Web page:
“You ran away from Australia for what? You want to be a big star? You want to start again?”
Should I stay or should I go? It’s the question that every artist who lives outside the world’s cultural capitals faces at one point or another. Burning In, the remarkable second novel from up and coming Australian writer Mireille Juchau, takes what’s admittedly familiar territory, an aspiring antipodean artist moves overseas, and applies a psychological insight so penetrating the novel actually succeeds in illuminating the dilemma in some surprisingly fresh, and by equal turns disturbing, new ways.
Beginning with a taut farewell to her mother in a departures lounge at Sydney airport, it soon becomes obvious that Martine, a photographer in her late twenties, is being drawn to New York for reasons far more complex than her artistic career. Not only leaving her country behind, she’s also on the run from an ageing and lonely mother named Lotte, a Holocaust survivor, who over the years has become increasingly dependent on Martine. As she boards the plane, Martine guiltily savors the freedom that lies ahead. This guilt is just one many cleverly crafted mysteries, gothic at heart, forming the layers that underpin this deceptively simple story.
Seeing how Martine is revealed from the outset as something of an independent operator, it comes as a bit of a surprise when not long after her arrival in New York she shacks up with a guy she meets randomly in a park. Within the space of a week she’s become a voluntary prisoner of her new lover, Joe, having abandoned her own apartment, and her camera, for the no strings attached sex and strangely comfortable anonymity of a new love affair. And it’s here we start to get some sense of the complexities of the novel and Juchau’s skill in portraying contradictions in her characters that seem not only believable, but entirely necessary.
As the introspective title suggests, Burning In is a psychological novel and its deep concern for motivation, and the subconscious impulses and inclinations that drive our actions, is what differentiates it from more conventional tales of creative expatriation. When Martine becomes pregnant by her lover, Joe, and gives birth to a daughter, Ruby, the question of how a young woman can be both an artist and mother is brought sharply into focus. We discover the effects pregnancy has on Martine’s work, how “when the nausea passed and she returned to taking photos, her prints floated up, grainy, unfocussed, the edges of everything turned liquid”.
Of course these are only physical symptoms, but they illustrate the poetic quality of the writing. After the shocking disappearance of Martine’s daughter half way through the story Juchau’s command of this style of intensely psychological storytelling is tested. As Martine slips into a grief that threatens to consume her the momentum of the narrative does start to waver somewhat, however, Martine’s inner struggle is enough to sustain the story, and movement between New York and Sydney also helps to quicken the pace when it starts to lapse.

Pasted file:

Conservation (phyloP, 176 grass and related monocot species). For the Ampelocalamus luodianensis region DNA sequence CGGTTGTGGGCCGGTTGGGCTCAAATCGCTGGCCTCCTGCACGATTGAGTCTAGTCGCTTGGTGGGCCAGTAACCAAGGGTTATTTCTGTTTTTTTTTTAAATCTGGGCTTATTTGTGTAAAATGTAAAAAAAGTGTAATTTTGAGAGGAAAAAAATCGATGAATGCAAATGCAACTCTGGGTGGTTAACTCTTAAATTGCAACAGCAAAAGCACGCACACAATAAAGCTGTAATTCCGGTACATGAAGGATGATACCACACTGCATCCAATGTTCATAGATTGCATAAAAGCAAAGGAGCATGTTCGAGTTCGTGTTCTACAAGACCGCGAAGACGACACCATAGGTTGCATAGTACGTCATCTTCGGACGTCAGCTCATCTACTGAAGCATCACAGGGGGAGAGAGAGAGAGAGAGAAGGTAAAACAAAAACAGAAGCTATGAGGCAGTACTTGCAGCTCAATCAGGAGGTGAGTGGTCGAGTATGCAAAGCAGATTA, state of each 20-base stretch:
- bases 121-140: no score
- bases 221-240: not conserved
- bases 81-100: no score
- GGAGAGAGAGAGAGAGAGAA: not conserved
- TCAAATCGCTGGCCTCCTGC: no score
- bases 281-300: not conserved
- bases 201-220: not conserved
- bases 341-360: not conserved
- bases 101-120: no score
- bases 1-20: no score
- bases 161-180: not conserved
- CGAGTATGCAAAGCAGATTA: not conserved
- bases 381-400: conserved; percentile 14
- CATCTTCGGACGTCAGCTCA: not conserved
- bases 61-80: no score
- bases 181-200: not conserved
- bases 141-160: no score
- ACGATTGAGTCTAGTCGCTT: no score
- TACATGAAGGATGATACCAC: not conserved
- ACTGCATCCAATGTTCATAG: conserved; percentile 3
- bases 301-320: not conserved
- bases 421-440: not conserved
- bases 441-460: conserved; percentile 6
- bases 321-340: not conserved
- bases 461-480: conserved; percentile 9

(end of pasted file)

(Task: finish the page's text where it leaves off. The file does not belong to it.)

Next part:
Mireille Juchau burst onto the Australian literary scene in 1999 when she was short-listed for one of the country’s most prestigious emerging writers’ prizes. Her first novel Machines for Feeling drew praise for being freshly imaginative and poetic and Burning In seems consistent with that work. Its themes, though, are in line with those shared by many young Australian artists and writers today. The themes are a feeling of homelessness in the world, which is made even more intense through the experience of travel. This anxiety over belonging and identity is surely a universal experience and can’t be claimed as being uniquely Australian. However the geographical isolation of the country does explain why the preoccupation persists, sometimes annoyingly, in so much of the work produced there.
Juchau appears to take all this in her stride and much of the humor of the story (it’s not all darkly serious) arises from Martine’s outsider observations of New York life. There’s also the backdrop of American popular culture which becomes more prominent in moments of crisis as Martine attempts to seek refuge in the familiar vestiges of consumerism, the shopping mall and late night television, only to find their lack of any real content mirroring her own inner emptiness. “In the travel agency window a sign asks, Dreaming of Escape?” If only.
"Osmon lights the oil lamps on the process of Molina’s creative wonder, from toddling on the shores of Lake Erie to the indie folk pedestal he so deservedly sits upon today.READ the article